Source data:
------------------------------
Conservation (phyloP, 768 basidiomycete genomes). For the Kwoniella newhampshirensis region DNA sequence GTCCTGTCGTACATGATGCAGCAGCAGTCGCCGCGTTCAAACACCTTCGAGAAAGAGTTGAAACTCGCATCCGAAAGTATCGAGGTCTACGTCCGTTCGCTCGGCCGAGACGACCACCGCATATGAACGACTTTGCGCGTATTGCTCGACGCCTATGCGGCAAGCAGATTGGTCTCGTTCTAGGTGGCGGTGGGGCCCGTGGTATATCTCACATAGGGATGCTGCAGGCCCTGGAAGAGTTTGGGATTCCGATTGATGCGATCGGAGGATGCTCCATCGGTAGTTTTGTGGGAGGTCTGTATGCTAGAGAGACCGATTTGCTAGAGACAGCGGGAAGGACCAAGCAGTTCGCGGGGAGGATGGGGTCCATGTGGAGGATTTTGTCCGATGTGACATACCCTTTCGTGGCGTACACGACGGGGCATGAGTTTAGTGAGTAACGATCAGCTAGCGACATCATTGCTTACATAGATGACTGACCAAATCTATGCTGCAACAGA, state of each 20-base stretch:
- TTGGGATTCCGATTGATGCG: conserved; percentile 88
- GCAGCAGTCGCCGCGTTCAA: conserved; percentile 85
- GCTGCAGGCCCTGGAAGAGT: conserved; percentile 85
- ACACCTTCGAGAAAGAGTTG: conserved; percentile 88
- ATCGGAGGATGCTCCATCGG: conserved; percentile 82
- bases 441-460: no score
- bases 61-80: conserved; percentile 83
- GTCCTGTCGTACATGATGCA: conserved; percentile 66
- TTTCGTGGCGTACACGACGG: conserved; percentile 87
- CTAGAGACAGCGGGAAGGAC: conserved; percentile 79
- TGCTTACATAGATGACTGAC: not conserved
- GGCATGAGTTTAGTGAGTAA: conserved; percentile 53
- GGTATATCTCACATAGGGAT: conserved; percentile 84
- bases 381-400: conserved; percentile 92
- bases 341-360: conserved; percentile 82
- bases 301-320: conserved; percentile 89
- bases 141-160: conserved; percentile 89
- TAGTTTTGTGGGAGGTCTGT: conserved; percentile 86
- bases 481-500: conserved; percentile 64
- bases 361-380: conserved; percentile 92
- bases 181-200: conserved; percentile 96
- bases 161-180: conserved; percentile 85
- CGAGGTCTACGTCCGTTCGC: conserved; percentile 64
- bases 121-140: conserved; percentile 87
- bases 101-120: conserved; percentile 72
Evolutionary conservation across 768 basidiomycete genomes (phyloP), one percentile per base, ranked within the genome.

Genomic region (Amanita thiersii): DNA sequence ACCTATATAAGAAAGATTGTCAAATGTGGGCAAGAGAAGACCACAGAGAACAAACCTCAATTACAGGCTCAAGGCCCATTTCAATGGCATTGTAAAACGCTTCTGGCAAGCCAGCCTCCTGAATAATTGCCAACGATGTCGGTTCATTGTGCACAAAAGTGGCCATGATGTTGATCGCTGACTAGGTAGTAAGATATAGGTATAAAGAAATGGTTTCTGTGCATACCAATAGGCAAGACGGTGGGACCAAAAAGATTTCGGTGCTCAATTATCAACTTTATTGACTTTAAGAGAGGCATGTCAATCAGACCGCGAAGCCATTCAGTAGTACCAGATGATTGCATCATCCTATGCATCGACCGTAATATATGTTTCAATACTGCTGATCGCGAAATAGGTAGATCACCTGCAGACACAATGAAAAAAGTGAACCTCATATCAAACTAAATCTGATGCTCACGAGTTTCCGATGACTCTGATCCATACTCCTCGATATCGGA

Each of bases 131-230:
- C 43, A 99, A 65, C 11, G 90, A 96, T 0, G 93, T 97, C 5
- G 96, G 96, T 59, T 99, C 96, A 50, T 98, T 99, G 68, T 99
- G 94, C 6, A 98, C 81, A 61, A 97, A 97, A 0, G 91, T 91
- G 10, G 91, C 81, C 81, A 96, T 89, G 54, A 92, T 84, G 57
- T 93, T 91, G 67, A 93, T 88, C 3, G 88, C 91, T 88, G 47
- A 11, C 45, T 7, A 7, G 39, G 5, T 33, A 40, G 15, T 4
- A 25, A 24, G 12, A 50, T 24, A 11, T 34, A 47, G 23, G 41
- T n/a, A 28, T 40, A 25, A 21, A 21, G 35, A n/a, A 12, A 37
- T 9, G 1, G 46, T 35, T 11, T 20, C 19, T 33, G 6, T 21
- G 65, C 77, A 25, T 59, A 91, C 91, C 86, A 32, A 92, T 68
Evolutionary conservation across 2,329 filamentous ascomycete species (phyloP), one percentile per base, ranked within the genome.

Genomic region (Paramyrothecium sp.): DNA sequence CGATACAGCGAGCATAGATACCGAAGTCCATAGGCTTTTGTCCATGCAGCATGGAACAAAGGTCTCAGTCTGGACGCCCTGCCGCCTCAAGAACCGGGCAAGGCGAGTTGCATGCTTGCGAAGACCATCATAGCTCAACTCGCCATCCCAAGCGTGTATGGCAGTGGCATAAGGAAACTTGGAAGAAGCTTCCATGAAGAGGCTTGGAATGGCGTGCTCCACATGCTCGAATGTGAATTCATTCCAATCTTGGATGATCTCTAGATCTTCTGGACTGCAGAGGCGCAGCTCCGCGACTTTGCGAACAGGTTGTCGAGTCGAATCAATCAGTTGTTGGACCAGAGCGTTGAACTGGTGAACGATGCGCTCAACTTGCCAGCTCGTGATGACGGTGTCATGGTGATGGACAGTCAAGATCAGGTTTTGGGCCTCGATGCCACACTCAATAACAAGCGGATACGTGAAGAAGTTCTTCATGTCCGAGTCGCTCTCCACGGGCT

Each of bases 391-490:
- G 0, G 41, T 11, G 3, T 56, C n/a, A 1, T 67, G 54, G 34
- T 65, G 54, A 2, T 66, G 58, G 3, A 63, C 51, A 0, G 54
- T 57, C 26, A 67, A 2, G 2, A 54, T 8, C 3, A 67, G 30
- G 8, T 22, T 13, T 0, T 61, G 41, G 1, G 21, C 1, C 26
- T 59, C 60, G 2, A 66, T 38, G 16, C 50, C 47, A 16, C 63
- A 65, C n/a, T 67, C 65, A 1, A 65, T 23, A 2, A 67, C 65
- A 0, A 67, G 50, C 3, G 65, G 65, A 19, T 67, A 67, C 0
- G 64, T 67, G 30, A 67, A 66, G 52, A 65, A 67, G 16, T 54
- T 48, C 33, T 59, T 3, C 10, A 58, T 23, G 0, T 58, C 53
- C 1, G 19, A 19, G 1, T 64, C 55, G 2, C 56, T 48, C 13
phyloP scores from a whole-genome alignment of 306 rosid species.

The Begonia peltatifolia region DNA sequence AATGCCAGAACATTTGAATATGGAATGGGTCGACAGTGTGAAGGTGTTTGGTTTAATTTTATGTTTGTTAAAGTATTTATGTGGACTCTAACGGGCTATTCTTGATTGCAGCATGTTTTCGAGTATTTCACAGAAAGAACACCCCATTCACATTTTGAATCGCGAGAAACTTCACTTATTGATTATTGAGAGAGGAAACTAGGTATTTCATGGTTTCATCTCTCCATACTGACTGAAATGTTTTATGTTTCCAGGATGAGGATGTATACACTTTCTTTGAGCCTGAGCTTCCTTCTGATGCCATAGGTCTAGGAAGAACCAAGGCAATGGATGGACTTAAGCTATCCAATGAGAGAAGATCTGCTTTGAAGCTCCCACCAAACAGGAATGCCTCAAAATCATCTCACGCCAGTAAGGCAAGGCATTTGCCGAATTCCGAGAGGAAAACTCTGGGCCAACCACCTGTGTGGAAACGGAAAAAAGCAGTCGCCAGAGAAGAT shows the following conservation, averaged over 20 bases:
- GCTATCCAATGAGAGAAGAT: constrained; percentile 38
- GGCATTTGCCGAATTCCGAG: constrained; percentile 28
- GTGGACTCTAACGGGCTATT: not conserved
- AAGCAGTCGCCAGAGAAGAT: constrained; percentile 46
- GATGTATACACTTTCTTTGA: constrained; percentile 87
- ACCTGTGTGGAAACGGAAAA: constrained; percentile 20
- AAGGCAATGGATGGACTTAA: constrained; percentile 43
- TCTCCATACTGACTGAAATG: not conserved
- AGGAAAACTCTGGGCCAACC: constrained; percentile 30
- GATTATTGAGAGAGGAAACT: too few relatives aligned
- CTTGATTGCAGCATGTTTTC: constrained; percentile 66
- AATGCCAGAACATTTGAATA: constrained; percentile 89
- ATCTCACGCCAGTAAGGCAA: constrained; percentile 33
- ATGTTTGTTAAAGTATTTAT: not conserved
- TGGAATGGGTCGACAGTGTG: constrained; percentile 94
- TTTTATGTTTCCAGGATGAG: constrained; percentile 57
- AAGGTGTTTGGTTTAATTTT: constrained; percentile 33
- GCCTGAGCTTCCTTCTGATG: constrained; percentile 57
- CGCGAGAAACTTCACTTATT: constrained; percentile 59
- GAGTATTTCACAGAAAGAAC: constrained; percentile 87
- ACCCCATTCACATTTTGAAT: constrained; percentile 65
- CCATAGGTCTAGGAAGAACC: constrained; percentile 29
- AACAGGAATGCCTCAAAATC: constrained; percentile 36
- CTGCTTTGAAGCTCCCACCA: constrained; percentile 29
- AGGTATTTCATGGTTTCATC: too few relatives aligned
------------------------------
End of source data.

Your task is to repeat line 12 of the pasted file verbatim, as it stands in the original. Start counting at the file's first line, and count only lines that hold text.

- TGCTTACATAGATGACTGAC: not conserved